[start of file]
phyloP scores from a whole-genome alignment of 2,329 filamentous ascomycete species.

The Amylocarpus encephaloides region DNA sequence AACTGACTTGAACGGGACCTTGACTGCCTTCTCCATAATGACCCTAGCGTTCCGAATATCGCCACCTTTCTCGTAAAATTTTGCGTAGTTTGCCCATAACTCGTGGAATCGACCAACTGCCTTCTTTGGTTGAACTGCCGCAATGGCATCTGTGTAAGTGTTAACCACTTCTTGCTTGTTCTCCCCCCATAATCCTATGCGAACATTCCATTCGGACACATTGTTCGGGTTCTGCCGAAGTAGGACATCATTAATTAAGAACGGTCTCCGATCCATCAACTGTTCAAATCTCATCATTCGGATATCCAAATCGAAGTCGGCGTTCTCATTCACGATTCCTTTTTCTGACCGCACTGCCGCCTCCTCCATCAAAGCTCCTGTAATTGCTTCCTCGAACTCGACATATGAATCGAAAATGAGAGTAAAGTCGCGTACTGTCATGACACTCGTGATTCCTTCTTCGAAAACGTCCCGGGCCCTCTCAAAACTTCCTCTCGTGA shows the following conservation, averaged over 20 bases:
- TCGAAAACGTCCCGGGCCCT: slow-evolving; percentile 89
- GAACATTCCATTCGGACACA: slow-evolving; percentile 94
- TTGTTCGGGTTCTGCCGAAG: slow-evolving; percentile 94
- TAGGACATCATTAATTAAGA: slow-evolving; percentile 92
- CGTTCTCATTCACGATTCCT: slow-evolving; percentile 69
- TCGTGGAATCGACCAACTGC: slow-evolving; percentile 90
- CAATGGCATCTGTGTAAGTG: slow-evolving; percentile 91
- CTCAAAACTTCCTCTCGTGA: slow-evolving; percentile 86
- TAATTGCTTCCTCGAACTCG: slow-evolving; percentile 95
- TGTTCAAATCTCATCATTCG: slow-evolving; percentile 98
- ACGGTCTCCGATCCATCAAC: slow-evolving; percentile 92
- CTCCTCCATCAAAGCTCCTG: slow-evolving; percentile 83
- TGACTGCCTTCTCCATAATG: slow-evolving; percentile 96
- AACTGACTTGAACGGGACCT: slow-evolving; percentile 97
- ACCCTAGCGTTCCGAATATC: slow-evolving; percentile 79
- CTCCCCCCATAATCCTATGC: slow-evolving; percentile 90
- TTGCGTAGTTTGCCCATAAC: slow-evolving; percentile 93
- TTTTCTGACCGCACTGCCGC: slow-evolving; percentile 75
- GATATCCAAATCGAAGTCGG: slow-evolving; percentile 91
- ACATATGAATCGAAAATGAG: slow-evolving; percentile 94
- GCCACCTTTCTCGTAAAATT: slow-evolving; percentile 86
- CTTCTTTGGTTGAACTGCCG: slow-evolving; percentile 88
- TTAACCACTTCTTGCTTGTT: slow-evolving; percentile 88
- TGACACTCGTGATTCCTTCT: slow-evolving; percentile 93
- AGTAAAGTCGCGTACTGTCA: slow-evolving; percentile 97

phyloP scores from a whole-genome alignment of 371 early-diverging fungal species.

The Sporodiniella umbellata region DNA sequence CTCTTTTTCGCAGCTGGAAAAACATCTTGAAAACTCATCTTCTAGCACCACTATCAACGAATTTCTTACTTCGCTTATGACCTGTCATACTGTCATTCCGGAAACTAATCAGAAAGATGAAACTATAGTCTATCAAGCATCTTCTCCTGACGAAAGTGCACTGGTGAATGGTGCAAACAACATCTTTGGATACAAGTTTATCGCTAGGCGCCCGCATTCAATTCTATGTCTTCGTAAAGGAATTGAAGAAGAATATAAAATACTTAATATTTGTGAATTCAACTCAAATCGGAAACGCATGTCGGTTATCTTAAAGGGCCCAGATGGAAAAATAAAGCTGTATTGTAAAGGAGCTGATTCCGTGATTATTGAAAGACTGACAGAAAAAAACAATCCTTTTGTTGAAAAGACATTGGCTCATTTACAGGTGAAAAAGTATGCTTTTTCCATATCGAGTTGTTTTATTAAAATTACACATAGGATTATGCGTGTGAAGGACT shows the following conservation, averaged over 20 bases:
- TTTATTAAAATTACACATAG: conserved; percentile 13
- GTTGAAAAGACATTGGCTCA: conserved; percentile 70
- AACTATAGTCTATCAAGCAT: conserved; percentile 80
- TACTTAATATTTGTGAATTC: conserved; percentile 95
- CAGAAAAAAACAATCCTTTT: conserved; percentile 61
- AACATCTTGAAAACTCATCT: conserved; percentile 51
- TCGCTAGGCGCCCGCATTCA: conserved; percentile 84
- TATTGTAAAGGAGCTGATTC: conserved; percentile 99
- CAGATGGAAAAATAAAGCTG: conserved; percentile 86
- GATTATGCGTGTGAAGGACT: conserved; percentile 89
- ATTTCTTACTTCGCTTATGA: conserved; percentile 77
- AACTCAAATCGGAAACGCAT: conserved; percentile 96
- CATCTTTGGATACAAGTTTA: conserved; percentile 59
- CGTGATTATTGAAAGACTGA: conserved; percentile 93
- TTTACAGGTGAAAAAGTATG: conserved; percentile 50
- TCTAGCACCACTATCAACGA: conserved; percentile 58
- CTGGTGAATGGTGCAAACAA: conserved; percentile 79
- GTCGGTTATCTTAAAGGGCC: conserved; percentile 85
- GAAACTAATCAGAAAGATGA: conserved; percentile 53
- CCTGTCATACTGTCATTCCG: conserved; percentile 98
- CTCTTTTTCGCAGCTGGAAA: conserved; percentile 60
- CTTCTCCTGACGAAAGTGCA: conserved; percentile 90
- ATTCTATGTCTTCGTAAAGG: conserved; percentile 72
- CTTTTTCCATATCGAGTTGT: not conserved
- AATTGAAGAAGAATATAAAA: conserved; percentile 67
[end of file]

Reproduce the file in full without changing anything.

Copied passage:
phyloP scores from a whole-genome alignment of 2,329 filamentous ascomycete species.

The Amylocarpus encephaloides region DNA sequence AACTGACTTGAACGGGACCTTGACTGCCTTCTCCATAATGACCCTAGCGTTCCGAATATCGCCACCTTTCTCGTAAAATTTTGCGTAGTTTGCCCATAACTCGTGGAATCGACCAACTGCCTTCTTTGGTTGAACTGCCGCAATGGCATCTGTGTAAGTGTTAACCACTTCTTGCTTGTTCTCCCCCCATAATCCTATGCGAACATTCCATTCGGACACATTGTTCGGGTTCTGCCGAAGTAGGACATCATTAATTAAGAACGGTCTCCGATCCATCAACTGTTCAAATCTCATCATTCGGATATCCAAATCGAAGTCGGCGTTCTCATTCACGATTCCTTTTTCTGACCGCACTGCCGCCTCCTCCATCAAAGCTCCTGTAATTGCTTCCTCGAACTCGACATATGAATCGAAAATGAGAGTAAAGTCGCGTACTGTCATGACACTCGTGATTCCTTCTTCGAAAACGTCCCGGGCCCTCTCAAAACTTCCTCTCGTGA shows the following conservation, averaged over 20 bases:
- TCGAAAACGTCCCGGGCCCT: slow-evolving; percentile 89
- GAACATTCCATTCGGACACA: slow-evolving; percentile 94
- TTGTTCGGGTTCTGCCGAAG: slow-evolving; percentile 94
- TAGGACATCATTAATTAAGA: slow-evolving; percentile 92
- CGTTCTCATTCACGATTCCT: slow-evolving; percentile 69
- TCGTGGAATCGACCAACTGC: slow-evolving; percentile 90
- CAATGGCATCTGTGTAAGTG: slow-evolving; percentile 91
- CTCAAAACTTCCTCTCGTGA: slow-evolving; percentile 86
- TAATTGCTTCCTCGAACTCG: slow-evolving; percentile 95
- TGTTCAAATCTCATCATTCG: slow-evolving; percentile 98
- ACGGTCTCCGATCCATCAAC: slow-evolving; percentile 92
- CTCCTCCATCAAAGCTCCTG: slow-evolving; percentile 83
- TGACTGCCTTCTCCATAATG: slow-evolving; percentile 96
- AACTGACTTGAACGGGACCT: slow-evolving; percentile 97
- ACCCTAGCGTTCCGAATATC: slow-evolving; percentile 79
- CTCCCCCCATAATCCTATGC: slow-evolving; percentile 90
- TTGCGTAGTTTGCCCATAAC: slow-evolving; percentile 93
- TTTTCTGACCGCACTGCCGC: slow-evolving; percentile 75
- GATATCCAAATCGAAGTCGG: slow-evolving; percentile 91
- ACATATGAATCGAAAATGAG: slow-evolving; percentile 94
- GCCACCTTTCTCGTAAAATT: slow-evolving; percentile 86
- CTTCTTTGGTTGAACTGCCG: slow-evolving; percentile 88
- TTAACCACTTCTTGCTTGTT: slow-evolving; percentile 88
- TGACACTCGTGATTCCTTCT: slow-evolving; percentile 93
- AGTAAAGTCGCGTACTGTCA: slow-evolving; percentile 97

phyloP scores from a whole-genome alignment of 371 early-diverging fungal species.

The Sporodiniella umbellata region DNA sequence CTCTTTTTCGCAGCTGGAAAAACATCTTGAAAACTCATCTTCTAGCACCACTATCAACGAATTTCTTACTTCGCTTATGACCTGTCATACTGTCATTCCGGAAACTAATCAGAAAGATGAAACTATAGTCTATCAAGCATCTTCTCCTGACGAAAGTGCACTGGTGAATGGTGCAAACAACATCTTTGGATACAAGTTTATCGCTAGGCGCCCGCATTCAATTCTATGTCTTCGTAAAGGAATTGAAGAAGAATATAAAATACTTAATATTTGTGAATTCAACTCAAATCGGAAACGCATGTCGGTTATCTTAAAGGGCCCAGATGGAAAAATAAAGCTGTATTGTAAAGGAGCTGATTCCGTGATTATTGAAAGACTGACAGAAAAAAACAATCCTTTTGTTGAAAAGACATTGGCTCATTTACAGGTGAAAAAGTATGCTTTTTCCATATCGAGTTGTTTTATTAAAATTACACATAGGATTATGCGTGTGAAGGACT shows the following conservation, averaged over 20 bases:
- TTTATTAAAATTACACATAG: conserved; percentile 13
- GTTGAAAAGACATTGGCTCA: conserved; percentile 70
- AACTATAGTCTATCAAGCAT: conserved; percentile 80
- TACTTAATATTTGTGAATTC: conserved; percentile 95
- CAGAAAAAAACAATCCTTTT: conserved; percentile 61
- AACATCTTGAAAACTCATCT: conserved; percentile 51
- TCGCTAGGCGCCCGCATTCA: conserved; percentile 84
- TATTGTAAAGGAGCTGATTC: conserved; percentile 99
- CAGATGGAAAAATAAAGCTG: conserved; percentile 86
- GATTATGCGTGTGAAGGACT: conserved; percentile 89
- ATTTCTTACTTCGCTTATGA: conserved; percentile 77
- AACTCAAATCGGAAACGCAT: conserved; percentile 96
- CATCTTTGGATACAAGTTTA: conserved; percentile 59
- CGTGATTATTGAAAGACTGA: conserved; percentile 93
- TTTACAGGTGAAAAAGTATG: conserved; percentile 50
- TCTAGCACCACTATCAACGA: conserved; percentile 58
- CTGGTGAATGGTGCAAACAA: conserved; percentile 79
- GTCGGTTATCTTAAAGGGCC: conserved; percentile 85
- GAAACTAATCAGAAAGATGA: conserved; percentile 53
- CCTGTCATACTGTCATTCCG: conserved; percentile 98
- CTCTTTTTCGCAGCTGGAAA: conserved; percentile 60
- CTTCTCCTGACGAAAGTGCA: conserved; percentile 90
- ATTCTATGTCTTCGTAAAGG: conserved; percentile 72
- CTTTTTCCATATCGAGTTGT: not conserved
- AATTGAAGAAGAATATAAAA: conserved; percentile 67